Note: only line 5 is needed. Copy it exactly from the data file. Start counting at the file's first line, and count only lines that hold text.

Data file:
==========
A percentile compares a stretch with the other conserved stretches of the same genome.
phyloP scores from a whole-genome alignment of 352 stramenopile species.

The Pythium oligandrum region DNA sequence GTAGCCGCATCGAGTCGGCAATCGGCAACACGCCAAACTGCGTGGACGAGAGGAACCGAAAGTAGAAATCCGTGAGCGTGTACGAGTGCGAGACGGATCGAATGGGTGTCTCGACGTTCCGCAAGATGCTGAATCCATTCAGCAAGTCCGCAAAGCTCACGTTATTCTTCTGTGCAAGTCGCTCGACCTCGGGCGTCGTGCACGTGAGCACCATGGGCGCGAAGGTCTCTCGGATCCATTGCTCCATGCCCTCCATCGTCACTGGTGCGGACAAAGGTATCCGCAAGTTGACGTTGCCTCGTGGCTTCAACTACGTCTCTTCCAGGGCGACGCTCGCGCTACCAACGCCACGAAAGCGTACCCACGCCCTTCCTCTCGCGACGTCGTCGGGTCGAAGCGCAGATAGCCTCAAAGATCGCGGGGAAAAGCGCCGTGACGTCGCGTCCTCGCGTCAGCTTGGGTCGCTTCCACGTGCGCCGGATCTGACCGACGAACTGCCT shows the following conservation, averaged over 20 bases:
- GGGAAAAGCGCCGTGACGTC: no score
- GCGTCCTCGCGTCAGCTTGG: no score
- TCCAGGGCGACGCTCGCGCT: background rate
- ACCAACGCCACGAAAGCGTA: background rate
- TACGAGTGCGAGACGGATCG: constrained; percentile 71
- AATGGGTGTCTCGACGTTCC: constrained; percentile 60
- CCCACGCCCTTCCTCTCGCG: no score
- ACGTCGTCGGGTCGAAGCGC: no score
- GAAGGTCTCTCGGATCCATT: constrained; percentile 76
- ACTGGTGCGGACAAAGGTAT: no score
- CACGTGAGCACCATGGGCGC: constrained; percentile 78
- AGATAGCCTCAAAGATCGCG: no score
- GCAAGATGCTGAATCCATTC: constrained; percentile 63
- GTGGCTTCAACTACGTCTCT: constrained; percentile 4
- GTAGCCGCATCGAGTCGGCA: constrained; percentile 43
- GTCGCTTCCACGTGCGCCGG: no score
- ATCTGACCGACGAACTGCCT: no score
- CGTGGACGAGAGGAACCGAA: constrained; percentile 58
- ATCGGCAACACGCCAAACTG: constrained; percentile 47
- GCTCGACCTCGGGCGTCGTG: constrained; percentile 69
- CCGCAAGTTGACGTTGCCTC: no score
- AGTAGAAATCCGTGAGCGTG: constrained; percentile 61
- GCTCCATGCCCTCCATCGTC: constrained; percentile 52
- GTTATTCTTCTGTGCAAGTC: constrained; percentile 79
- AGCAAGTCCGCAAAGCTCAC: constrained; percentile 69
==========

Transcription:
- GCGTCCTCGCGTCAGCTTGG: no score